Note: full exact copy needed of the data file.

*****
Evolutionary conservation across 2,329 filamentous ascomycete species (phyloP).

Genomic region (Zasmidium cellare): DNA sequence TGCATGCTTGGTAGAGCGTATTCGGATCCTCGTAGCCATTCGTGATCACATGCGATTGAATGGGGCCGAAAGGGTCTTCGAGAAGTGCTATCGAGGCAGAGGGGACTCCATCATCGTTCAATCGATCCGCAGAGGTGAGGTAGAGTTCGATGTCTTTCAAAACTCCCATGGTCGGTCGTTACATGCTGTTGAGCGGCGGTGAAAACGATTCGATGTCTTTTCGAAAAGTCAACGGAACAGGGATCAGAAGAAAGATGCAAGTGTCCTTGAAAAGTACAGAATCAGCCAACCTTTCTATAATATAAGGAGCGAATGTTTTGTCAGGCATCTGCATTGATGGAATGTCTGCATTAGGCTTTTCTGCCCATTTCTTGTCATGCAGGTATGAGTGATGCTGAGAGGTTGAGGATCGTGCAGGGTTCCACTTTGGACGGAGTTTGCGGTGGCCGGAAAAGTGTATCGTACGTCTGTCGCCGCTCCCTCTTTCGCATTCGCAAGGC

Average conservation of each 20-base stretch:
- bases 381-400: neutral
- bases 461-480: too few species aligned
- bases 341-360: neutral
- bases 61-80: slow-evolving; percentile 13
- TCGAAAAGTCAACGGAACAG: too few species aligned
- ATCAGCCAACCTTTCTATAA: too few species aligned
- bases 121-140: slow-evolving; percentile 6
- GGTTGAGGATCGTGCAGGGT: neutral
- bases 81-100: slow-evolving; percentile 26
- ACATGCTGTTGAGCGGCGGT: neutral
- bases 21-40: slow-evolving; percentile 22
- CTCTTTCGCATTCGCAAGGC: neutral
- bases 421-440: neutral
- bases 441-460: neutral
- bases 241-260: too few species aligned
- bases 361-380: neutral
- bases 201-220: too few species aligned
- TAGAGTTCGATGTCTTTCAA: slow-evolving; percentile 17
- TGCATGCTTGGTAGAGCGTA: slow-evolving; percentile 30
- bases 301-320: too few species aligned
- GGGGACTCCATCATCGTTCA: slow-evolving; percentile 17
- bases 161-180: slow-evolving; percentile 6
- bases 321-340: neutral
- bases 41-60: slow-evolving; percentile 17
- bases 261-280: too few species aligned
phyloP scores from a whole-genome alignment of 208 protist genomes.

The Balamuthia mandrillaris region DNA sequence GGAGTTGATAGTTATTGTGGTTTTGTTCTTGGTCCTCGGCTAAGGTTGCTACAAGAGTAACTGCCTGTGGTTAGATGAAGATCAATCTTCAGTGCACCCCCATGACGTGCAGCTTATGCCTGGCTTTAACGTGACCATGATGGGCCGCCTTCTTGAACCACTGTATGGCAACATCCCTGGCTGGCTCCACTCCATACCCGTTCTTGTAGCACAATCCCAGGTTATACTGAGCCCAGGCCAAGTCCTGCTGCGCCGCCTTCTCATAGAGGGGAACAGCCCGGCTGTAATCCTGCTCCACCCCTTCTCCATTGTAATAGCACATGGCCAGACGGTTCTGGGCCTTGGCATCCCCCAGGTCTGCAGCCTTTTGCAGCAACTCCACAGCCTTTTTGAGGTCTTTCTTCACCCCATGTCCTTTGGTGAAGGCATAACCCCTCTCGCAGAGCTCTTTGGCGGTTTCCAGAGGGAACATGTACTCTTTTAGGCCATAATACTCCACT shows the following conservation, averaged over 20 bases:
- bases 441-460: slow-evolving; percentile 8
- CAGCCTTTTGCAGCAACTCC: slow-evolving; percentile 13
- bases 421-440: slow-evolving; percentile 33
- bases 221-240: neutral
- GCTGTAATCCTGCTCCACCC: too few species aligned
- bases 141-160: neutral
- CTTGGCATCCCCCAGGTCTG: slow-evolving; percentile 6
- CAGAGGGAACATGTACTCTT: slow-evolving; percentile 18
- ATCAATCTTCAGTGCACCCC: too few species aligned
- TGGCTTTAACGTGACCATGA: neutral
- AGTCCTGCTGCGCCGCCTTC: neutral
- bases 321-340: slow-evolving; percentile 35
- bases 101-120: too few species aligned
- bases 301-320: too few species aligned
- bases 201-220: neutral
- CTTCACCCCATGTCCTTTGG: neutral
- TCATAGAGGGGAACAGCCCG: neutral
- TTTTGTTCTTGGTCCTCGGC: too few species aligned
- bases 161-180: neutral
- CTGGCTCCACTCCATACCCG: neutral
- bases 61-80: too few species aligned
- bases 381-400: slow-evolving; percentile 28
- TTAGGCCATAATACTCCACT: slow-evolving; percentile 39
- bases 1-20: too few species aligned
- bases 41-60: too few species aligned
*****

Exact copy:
Evolutionary conservation across 2,329 filamentous ascomycete species (phyloP).

Genomic region (Zasmidium cellare): DNA sequence TGCATGCTTGGTAGAGCGTATTCGGATCCTCGTAGCCATTCGTGATCACATGCGATTGAATGGGGCCGAAAGGGTCTTCGAGAAGTGCTATCGAGGCAGAGGGGACTCCATCATCGTTCAATCGATCCGCAGAGGTGAGGTAGAGTTCGATGTCTTTCAAAACTCCCATGGTCGGTCGTTACATGCTGTTGAGCGGCGGTGAAAACGATTCGATGTCTTTTCGAAAAGTCAACGGAACAGGGATCAGAAGAAAGATGCAAGTGTCCTTGAAAAGTACAGAATCAGCCAACCTTTCTATAATATAAGGAGCGAATGTTTTGTCAGGCATCTGCATTGATGGAATGTCTGCATTAGGCTTTTCTGCCCATTTCTTGTCATGCAGGTATGAGTGATGCTGAGAGGTTGAGGATCGTGCAGGGTTCCACTTTGGACGGAGTTTGCGGTGGCCGGAAAAGTGTATCGTACGTCTGTCGCCGCTCCCTCTTTCGCATTCGCAAGGC

Average conservation of each 20-base stretch:
- bases 381-400: neutral
- bases 461-480: too few species aligned
- bases 341-360: neutral
- bases 61-80: slow-evolving; percentile 13
- TCGAAAAGTCAACGGAACAG: too few species aligned
- ATCAGCCAACCTTTCTATAA: too few species aligned
- bases 121-140: slow-evolving; percentile 6
- GGTTGAGGATCGTGCAGGGT: neutral
- bases 81-100: slow-evolving; percentile 26
- ACATGCTGTTGAGCGGCGGT: neutral
- bases 21-40: slow-evolving; percentile 22
- CTCTTTCGCATTCGCAAGGC: neutral
- bases 421-440: neutral
- bases 441-460: neutral
- bases 241-260: too few species aligned
- bases 361-380: neutral
- bases 201-220: too few species aligned
- TAGAGTTCGATGTCTTTCAA: slow-evolving; percentile 17
- TGCATGCTTGGTAGAGCGTA: slow-evolving; percentile 30
- bases 301-320: too few species aligned
- GGGGACTCCATCATCGTTCA: slow-evolving; percentile 17
- bases 161-180: slow-evolving; percentile 6
- bases 321-340: neutral
- bases 41-60: slow-evolving; percentile 17
- bases 261-280: too few species aligned
phyloP scores from a whole-genome alignment of 208 protist genomes.

The Balamuthia mandrillaris region DNA sequence GGAGTTGATAGTTATTGTGGTTTTGTTCTTGGTCCTCGGCTAAGGTTGCTACAAGAGTAACTGCCTGTGGTTAGATGAAGATCAATCTTCAGTGCACCCCCATGACGTGCAGCTTATGCCTGGCTTTAACGTGACCATGATGGGCCGCCTTCTTGAACCACTGTATGGCAACATCCCTGGCTGGCTCCACTCCATACCCGTTCTTGTAGCACAATCCCAGGTTATACTGAGCCCAGGCCAAGTCCTGCTGCGCCGCCTTCTCATAGAGGGGAACAGCCCGGCTGTAATCCTGCTCCACCCCTTCTCCATTGTAATAGCACATGGCCAGACGGTTCTGGGCCTTGGCATCCCCCAGGTCTGCAGCCTTTTGCAGCAACTCCACAGCCTTTTTGAGGTCTTTCTTCACCCCATGTCCTTTGGTGAAGGCATAACCCCTCTCGCAGAGCTCTTTGGCGGTTTCCAGAGGGAACATGTACTCTTTTAGGCCATAATACTCCACT shows the following conservation, averaged over 20 bases:
- bases 441-460: slow-evolving; percentile 8
- CAGCCTTTTGCAGCAACTCC: slow-evolving; percentile 13
- bases 421-440: slow-evolving; percentile 33
- bases 221-240: neutral
- GCTGTAATCCTGCTCCACCC: too few species aligned
- bases 141-160: neutral
- CTTGGCATCCCCCAGGTCTG: slow-evolving; percentile 6
- CAGAGGGAACATGTACTCTT: slow-evolving; percentile 18
- ATCAATCTTCAGTGCACCCC: too few species aligned
- TGGCTTTAACGTGACCATGA: neutral
- AGTCCTGCTGCGCCGCCTTC: neutral
- bases 321-340: slow-evolving; percentile 35
- bases 101-120: too few species aligned
- bases 301-320: too few species aligned
- bases 201-220: neutral
- CTTCACCCCATGTCCTTTGG: neutral
- TCATAGAGGGGAACAGCCCG: neutral
- TTTTGTTCTTGGTCCTCGGC: too few species aligned
- bases 161-180: neutral
- CTGGCTCCACTCCATACCCG: neutral
- bases 61-80: too few species aligned
- bases 381-400: slow-evolving; percentile 28
- TTAGGCCATAATACTCCACT: slow-evolving; percentile 39
- bases 1-20: too few species aligned
- bases 41-60: too few species aligned